IN THE UPPER TRIBUNAL
IMMIGRATION AND ASYLUM CHAMBER
Case No: UI-2023-003335
First-tier Tribunal No: EA/06584/2022
THE IMMIGRATION ACTS
Decision & Reasons Issued:
25th October 2023
UPPER TRIBUNAL JUDGE NORTON-TAYLOR
(NO ANONYMITY ORDER MADE)
SECRETARY OF STATE FOR THE HOME DEPARTMENT
For the Appellant: Mr L Youssefian, Counsel, instructed by DJ Webb & Co Solicitors
For the Respondent: Mr N Wain, Senior Presenting Officer
Heard at Field House on 9 October 2023
DECISION AND REASONS
1. The Appellant appeals with permission against the decision of First-tier Tribunal Judge Norris (“the judge”), promulgated on 4 July 2023 following a hearing on 13 June of that year. By that decision, the judge dismissed the Appellant’s appeal against the Respondent’s decision to deport him pursuant to the Immigration Act 1971 and the UK Borders Act 2007. The decision to deport was an appealable decision under the Immigration (Citizens’ Rights Appeals) (EU Exit) Regulations 2020 because the applicant, a dual citizen of Bangladesh and Italy, had pre-existing leave under the EUSS.
2. The Appellant was born in 1997 in Bangladesh. He then moved to Italy in 2004 with his mother in order to join his father in that country. The Appellant’s two younger brothers were born in Italy in 2006 and 2016 respectively. The Appellant’s father moved to the United Kingdom with the rest of the family following shortly thereafter. The Appellant was 18 when he came to this country. He studied and eventually completed an apprenticeship with a well-known high street opticians with a view to progressing up the career ladder. In 2017 he began a relationship with Ms S. There were difficulties within the relationship over the course of time. In late 2021 the Appellant assaulted Ms S and then sent intimate videos of himself and Ms S to members of her family. As a result of these offences the Appellant was convicted on a plea of guilty and then sentenced to 32 months’ imprisonment.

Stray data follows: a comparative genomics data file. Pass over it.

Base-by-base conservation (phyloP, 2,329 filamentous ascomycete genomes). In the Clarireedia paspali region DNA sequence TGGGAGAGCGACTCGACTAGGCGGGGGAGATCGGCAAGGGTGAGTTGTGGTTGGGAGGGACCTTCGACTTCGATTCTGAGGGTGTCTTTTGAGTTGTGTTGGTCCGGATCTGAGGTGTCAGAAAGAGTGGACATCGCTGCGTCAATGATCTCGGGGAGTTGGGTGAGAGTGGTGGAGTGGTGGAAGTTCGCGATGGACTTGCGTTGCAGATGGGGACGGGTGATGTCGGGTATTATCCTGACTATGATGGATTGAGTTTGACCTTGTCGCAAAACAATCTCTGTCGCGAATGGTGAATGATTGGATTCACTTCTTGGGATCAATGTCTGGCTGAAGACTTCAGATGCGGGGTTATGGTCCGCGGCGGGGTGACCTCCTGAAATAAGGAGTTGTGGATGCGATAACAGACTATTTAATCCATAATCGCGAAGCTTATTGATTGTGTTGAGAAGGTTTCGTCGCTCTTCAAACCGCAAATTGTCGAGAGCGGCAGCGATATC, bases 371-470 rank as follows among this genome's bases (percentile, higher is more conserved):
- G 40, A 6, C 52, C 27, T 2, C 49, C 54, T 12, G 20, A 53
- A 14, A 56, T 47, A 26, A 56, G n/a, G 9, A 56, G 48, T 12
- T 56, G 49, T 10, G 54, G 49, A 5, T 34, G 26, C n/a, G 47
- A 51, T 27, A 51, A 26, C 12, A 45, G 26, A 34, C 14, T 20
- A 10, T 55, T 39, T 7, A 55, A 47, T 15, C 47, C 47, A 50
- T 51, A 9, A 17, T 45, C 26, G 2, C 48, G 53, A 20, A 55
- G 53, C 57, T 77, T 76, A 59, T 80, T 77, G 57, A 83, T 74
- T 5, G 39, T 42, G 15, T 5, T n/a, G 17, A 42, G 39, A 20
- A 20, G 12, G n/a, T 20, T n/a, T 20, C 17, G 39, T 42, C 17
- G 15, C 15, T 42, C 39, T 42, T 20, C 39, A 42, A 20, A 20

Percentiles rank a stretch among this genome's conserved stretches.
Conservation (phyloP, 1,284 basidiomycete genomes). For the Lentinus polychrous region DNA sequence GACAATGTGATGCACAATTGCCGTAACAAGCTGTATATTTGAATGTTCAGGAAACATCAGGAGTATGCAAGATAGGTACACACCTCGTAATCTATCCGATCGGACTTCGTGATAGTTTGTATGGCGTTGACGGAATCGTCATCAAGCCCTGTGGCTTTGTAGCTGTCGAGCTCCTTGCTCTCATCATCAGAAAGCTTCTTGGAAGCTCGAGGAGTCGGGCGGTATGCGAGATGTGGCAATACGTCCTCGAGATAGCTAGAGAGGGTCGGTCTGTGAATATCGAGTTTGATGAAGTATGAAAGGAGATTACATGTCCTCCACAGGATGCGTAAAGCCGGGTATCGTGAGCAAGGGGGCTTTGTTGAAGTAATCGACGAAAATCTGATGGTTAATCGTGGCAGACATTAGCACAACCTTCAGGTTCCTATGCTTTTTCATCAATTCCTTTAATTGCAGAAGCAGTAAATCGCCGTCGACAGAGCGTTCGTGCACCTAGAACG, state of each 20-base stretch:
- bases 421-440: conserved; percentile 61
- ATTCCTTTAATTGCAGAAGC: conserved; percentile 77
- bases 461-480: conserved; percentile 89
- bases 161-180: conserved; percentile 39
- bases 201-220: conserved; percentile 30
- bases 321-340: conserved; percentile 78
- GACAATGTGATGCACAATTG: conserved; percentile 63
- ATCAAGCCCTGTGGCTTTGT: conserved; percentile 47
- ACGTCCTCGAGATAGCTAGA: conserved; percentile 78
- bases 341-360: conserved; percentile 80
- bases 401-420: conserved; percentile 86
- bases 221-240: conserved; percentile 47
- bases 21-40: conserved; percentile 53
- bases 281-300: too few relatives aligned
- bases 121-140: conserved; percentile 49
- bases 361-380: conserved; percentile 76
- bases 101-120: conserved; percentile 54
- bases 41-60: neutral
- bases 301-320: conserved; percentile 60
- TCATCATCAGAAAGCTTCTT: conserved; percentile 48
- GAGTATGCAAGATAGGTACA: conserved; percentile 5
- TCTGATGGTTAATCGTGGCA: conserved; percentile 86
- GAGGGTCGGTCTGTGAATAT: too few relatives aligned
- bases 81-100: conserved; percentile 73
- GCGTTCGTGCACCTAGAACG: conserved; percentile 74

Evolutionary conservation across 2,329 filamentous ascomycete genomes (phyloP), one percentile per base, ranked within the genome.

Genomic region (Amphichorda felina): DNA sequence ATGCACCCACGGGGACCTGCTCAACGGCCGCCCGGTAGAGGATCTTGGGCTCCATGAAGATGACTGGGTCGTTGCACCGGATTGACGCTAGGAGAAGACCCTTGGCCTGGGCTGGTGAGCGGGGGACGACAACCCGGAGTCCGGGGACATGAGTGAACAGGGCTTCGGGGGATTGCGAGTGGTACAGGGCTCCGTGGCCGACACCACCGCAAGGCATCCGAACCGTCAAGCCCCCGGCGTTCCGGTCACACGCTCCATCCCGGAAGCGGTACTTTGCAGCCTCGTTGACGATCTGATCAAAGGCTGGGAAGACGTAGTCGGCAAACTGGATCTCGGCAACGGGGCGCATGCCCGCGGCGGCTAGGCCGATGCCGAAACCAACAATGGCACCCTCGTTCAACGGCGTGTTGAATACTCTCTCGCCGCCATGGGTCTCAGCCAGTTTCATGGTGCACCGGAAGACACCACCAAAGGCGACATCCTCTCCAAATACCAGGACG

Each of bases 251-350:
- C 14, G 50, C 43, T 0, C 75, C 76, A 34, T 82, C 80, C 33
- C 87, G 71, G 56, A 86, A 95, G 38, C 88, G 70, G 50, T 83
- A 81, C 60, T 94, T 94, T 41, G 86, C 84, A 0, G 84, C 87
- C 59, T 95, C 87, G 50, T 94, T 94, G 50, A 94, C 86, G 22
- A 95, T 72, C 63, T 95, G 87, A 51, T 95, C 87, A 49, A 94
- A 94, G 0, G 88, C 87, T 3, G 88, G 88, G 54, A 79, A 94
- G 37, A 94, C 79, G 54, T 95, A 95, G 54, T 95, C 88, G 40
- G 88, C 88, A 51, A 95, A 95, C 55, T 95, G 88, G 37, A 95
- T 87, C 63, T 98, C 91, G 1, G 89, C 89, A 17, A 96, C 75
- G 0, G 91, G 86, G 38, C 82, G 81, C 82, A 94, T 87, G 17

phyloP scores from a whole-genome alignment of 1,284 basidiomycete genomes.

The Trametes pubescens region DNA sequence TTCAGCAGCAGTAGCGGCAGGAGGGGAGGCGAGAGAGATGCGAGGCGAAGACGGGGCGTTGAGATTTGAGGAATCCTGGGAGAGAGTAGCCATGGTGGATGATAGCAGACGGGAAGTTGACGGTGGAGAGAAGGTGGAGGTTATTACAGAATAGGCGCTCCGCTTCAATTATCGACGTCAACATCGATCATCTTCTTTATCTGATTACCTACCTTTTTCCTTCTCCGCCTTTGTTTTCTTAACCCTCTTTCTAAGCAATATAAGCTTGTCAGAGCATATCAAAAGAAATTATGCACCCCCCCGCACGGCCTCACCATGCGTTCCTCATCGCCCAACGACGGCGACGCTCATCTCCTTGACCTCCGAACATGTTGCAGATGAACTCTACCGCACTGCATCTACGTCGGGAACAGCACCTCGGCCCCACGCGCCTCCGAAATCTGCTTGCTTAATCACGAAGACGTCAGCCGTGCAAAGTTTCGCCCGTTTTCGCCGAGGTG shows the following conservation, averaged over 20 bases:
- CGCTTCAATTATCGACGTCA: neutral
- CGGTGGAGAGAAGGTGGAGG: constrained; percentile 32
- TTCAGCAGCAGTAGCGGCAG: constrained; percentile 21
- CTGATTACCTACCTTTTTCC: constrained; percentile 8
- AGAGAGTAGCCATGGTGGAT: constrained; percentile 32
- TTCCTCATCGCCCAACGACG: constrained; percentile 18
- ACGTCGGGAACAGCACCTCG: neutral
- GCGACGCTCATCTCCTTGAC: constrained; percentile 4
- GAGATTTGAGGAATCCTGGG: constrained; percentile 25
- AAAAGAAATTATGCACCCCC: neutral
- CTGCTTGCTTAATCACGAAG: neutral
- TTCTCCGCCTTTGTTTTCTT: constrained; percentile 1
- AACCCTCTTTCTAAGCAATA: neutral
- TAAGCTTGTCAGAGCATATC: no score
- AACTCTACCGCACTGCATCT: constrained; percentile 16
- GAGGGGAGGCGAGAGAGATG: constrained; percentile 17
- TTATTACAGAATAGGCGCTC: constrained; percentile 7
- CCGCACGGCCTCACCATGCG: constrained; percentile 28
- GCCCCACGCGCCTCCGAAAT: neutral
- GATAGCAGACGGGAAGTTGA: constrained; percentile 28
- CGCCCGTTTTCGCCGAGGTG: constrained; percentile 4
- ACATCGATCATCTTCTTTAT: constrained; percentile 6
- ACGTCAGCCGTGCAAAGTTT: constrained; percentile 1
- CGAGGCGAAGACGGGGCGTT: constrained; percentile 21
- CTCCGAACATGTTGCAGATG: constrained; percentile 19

The judge’s decision
3. The judge’s decision is a conscientious piece of work. It is both well written and well structured. Without intending any disrespect, I will only summarise her central conclusions here. Firstly, she considered the issue of social and cultural integration, concluding that the Appellant was effectively integrated in Italy, but was either not integrated in the United Kingdom, or that any such integration was greatly reduced: –. Secondly, the judge concluded that there were no very significant obstacles to the Appellant’s reintegration into either Italy or Bangladesh: –. Thirdly, having regard to a variety of considerations, the judge concluded that there were no very compelling circumstances in the Appellant’s case: –. In light of the length of the Appellant’s sentence, section 117C(6) of the 2002 Act was the core statutory provision in play.
4. In light of her overall conclusions, the judge dismissed the Appellant’s appeal.
The grounds of appeal and grant of permission